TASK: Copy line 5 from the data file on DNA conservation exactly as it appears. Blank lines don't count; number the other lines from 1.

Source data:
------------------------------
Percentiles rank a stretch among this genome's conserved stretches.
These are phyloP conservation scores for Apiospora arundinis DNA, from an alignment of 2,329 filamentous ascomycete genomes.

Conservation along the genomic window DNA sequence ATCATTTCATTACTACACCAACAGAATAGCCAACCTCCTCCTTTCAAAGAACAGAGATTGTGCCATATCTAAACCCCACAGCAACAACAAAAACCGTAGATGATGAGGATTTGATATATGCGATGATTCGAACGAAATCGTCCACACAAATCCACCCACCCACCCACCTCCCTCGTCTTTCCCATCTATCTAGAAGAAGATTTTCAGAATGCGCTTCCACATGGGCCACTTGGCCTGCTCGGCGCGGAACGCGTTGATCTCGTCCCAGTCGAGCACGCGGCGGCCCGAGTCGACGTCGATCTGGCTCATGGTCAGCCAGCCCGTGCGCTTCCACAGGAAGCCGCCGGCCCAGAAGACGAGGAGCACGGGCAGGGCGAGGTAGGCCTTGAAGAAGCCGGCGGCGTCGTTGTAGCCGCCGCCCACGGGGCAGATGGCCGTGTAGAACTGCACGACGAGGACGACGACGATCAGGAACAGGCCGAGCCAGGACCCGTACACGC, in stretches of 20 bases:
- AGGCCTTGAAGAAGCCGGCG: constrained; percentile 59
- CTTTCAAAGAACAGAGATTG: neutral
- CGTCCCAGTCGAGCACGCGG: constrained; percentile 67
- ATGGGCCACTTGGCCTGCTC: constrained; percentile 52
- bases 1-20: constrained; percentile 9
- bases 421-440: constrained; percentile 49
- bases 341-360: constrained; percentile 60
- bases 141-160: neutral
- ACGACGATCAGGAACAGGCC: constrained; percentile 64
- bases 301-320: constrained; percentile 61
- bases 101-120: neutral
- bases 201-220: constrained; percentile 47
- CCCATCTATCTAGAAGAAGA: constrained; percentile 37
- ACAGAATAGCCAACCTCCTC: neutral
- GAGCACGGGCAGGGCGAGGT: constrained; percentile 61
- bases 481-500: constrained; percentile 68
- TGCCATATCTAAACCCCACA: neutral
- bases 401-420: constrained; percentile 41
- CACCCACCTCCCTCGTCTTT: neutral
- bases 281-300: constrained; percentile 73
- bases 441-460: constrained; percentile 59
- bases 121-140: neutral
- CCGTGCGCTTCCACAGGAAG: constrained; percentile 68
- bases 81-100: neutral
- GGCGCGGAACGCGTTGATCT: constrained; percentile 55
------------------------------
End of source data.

- CTTTCAAAGAACAGAGATTG: neutral